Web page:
Petitioner argues that the waiver was ineffective because he received incorrect legal advice from counsel. (Memo ISO Petition at 21.) In both the Petition and the Objection, Petitioner supports this claim by referencing his argument that counsel was ineffective under Strickland. Because the Court has found that the claim of ineffective assistance of counsel is unsupported, this claim must also fail because it relies exclusively on the ineffective assistance of counsel claim. Therefore, the Court OVERRULES the Petitioner's objectionand ADOPTS the R&R.

2. Waiver was Not Knowing and Voluntary

Petitioner argues that waiver was not knowing and voluntary because he was taking the medication Sinequan at the time of the waiver. (Memo ISO Petition at 21.) The Magistrate Judge found that Petitioner had not made specific allegations or offered evidence explaining how the medication affected his ability to consult with his lawyer or understand the waiver proceeding. (R&R at 17.) Petitioner objects to the finding that the allegation lacks support, claims that Petitioner has described the effect of the medication on him, and argues that any waiver was "tainted by the failure of the state to properly treat [Petitioner's] mental condition." (Objection at 7.)

After reviewing the evidence de novo, the Court agrees with the Magistrate Judge that Petitioner has not sufficiently supported this claim. "Conclusory allegations which are not supported by a statement of specific facts do not warrant habeas relief." James v. Borg, 24 F.3d 20, 26 (9th Cir. 1994)(citing Boehme v. Maxwell, 423 F.2d 1056, 1058 (9th Cir.1970)). The Petitioner must present the Court with evidence of the medication he was taking and how the medication affected his competence at trial to raise a "bona fide doubt" as to his competence. Sturgis v. Goldsmith, 796 F.2d 1103, 1110 (9th Cir. 1986). In this case, Petitioner alleged only that Sinequan was a "'mind altering' drugwhich affected his ability to understand and comprehend the nature of the court proceedings." (Memo ISO Petition at 21.) The Court finds that Petitioner has not made any specific allegations or offered evidence to explain how his medication affected his capacity.

Petitioner also argues that due to the alleged misdiagnosis "any waiver was tainted by the failure of the state to properly treat [Petitioner's] mental condition." (Objection at 7.) This claim was not made in the Petition in this case. However, the Court understands this to be the same claim as that of ineffective assistance of counsel because Petitioner is again asserting that the alleged misdiagnosis prejudiced his case. This claim has previously been rejected by the Court. Therefore, the Court OVERRULES the Petitioner's objectionand ADOPTS the R&R.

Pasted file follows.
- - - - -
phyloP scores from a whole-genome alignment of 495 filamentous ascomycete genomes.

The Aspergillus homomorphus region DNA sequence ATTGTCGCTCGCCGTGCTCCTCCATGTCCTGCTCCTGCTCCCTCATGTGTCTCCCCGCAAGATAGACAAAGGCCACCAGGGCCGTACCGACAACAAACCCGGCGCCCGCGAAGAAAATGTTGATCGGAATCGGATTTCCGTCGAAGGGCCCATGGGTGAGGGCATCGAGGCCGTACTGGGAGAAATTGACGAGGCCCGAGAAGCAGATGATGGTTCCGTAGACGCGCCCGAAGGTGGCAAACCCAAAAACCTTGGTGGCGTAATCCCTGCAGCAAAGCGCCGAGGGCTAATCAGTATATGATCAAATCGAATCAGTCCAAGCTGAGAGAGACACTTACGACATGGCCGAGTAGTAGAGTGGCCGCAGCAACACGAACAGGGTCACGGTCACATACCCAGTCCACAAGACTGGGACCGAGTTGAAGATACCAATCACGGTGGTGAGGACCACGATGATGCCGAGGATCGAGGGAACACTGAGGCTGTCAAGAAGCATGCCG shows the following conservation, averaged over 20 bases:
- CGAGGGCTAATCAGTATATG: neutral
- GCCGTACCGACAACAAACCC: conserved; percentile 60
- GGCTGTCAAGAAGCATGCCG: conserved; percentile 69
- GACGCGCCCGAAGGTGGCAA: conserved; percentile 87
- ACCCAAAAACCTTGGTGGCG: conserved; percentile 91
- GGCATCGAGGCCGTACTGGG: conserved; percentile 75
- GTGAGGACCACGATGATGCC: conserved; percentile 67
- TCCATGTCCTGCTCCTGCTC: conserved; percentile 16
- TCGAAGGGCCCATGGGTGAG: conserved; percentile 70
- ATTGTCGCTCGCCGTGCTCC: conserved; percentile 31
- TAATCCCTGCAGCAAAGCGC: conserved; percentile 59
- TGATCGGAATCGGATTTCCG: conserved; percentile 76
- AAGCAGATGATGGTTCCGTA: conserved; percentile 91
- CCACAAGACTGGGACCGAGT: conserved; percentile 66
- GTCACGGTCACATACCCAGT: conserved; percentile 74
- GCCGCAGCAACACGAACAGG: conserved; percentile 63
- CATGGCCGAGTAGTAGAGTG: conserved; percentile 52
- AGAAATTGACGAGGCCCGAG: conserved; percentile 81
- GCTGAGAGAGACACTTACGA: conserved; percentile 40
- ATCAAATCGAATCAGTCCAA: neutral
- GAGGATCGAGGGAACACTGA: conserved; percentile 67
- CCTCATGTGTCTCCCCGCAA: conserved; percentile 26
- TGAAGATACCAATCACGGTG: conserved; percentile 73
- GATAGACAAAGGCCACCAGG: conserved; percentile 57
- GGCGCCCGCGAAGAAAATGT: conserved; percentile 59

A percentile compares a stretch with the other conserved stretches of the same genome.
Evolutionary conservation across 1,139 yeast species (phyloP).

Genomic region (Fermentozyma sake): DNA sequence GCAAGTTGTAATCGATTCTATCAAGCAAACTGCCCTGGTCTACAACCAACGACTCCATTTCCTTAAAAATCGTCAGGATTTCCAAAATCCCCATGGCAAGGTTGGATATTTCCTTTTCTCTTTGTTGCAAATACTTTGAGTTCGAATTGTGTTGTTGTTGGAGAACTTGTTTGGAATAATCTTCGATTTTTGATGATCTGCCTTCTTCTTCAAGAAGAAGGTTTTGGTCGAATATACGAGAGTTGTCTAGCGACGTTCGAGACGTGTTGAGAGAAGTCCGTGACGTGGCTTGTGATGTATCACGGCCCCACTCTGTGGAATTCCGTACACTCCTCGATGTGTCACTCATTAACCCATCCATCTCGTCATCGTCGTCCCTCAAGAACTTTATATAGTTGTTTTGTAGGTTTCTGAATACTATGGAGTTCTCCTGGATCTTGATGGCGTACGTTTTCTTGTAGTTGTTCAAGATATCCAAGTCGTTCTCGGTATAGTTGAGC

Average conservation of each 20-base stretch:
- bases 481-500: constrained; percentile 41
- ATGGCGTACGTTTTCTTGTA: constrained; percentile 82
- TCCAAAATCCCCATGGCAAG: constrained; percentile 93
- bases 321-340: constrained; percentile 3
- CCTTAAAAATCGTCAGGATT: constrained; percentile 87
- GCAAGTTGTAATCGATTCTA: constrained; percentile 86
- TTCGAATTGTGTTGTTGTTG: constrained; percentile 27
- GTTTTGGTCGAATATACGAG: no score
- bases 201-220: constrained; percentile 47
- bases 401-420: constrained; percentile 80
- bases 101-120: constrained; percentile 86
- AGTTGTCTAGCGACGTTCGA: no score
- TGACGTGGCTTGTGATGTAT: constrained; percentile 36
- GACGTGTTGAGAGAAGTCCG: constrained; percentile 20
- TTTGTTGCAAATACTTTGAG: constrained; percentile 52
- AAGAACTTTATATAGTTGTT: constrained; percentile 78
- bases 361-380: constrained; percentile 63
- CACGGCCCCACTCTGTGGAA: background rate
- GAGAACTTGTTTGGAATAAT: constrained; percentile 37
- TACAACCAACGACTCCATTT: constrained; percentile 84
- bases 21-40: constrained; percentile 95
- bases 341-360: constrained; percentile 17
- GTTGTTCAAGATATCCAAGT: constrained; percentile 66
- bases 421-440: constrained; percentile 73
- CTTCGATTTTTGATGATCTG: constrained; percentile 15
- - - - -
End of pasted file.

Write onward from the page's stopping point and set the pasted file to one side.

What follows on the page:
B. Improper Use of Prior Conviction as a Strike

Petitioner argues that his prior conviction in 1991 for assault with a deadly weapon or by means likely to cause great bodily injury (Cal. Pen. Code § 245(a)(1)) was improperly used as a prior strike under California Penal Code section 1170.12 because there was no evidence that he personally inflicted great bodily injury and there is nothing in the record that established that a "sissy bar" is a deadly weapon.(Memo ISO Petition at 21--22.) The state court found that the conviction qualified as a strike because the change of plea form that Petitioner executed stated "'[o]n Oct. 26, 1990, I struck James G. Formiller with a 'sissy bar' with force likely to cause great bodily injury.'" (Second Supp. Lodgment at 2.) The Magistrate Judge found that the prior conviction was valid and could not be challenged in a collateral proceeding. (R&R at 17--18 (citing Lackawana County Dist. Attorney v. Coss, 532 U.S. 394, 403--04 (2001)).) Petitioner contends that the Magistrate Judge discussed whether the prior conviction was valid but did not discuss whether the prior conviction qualified as a prior strike. (Objection at 8.) Specifically, Petitioner "attacks whether this prior conviction qualifies, as a matter of law, as a prior strike under California's three strike law" and that "under California law, [his] sentence should not have been increased by this enhancement."(Objection at 7--8.)

This Court cannot re-examine a state court's interpretation of a state sentencing law. See McGuire, 502 U.S. at 68; Christian, 41 F.3d at 469 (stating that petitioner must show fundamental unfairness to warrant federal habeas relief due to a state court's misapplication of its own sentencing laws). However, Petitioner argues that the Court can grant habeas relief where a state has improperly imposed a sentencing enhancement and cites to Medley v. Runnels, 506 F.3d 857 (9th Cir. 2007), cert. denied, 128 S.Ct. 1878 (2008), for this proposition. Medley is inapplicable to Petitioner's case. At issue in Medley was whether an instruction in a prove up trial that "a flare gun is a firearm" violated petitioner's due process rights by taking that determination away from the jury. Id. at 862, 867. Petitioner waived his right to prove up his prior convictions to a jury and, instead, left the determination to the trial court. (Lodgment 2, 3/10/03 at 170--71.) Therefore, Medley is not analogous and does not help Petitioner.